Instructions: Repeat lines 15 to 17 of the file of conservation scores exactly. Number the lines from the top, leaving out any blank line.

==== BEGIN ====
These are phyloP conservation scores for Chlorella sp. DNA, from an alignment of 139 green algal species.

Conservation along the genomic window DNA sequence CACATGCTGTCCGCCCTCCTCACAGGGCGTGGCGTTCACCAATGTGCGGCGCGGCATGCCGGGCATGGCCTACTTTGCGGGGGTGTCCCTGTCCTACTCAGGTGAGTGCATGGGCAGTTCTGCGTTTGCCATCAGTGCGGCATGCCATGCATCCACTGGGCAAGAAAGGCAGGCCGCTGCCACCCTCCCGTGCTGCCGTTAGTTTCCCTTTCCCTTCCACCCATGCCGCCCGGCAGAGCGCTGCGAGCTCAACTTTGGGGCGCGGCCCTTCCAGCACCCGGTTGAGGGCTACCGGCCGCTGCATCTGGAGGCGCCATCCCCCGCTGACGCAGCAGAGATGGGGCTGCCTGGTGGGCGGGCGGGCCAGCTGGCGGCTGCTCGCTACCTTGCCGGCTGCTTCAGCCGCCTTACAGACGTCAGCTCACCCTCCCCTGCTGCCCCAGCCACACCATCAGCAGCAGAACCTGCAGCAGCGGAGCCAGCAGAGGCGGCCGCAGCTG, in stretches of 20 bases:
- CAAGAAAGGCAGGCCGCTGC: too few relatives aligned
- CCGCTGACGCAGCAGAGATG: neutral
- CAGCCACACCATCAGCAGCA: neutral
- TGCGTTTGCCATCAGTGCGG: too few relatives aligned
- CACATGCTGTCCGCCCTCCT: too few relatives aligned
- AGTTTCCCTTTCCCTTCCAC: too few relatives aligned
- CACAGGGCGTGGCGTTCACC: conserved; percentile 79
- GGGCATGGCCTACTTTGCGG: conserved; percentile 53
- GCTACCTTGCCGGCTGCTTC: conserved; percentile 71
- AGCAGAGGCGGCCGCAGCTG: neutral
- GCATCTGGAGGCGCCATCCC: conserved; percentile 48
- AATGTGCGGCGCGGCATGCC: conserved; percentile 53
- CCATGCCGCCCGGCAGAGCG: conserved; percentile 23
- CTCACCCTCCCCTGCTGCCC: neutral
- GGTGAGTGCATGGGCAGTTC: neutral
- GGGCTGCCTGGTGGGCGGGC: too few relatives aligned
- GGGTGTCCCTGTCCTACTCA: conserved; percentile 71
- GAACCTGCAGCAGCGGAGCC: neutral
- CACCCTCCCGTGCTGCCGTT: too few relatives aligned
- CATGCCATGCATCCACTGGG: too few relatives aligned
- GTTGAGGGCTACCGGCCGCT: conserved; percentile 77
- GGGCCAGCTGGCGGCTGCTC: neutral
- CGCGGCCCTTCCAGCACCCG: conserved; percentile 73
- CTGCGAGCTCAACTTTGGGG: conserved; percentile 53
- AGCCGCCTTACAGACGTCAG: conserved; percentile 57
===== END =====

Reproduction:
- CCATGCCGCCCGGCAGAGCG: conserved; percentile 23
- CTCACCCTCCCCTGCTGCCC: neutral
- GGTGAGTGCATGGGCAGTTC: neutral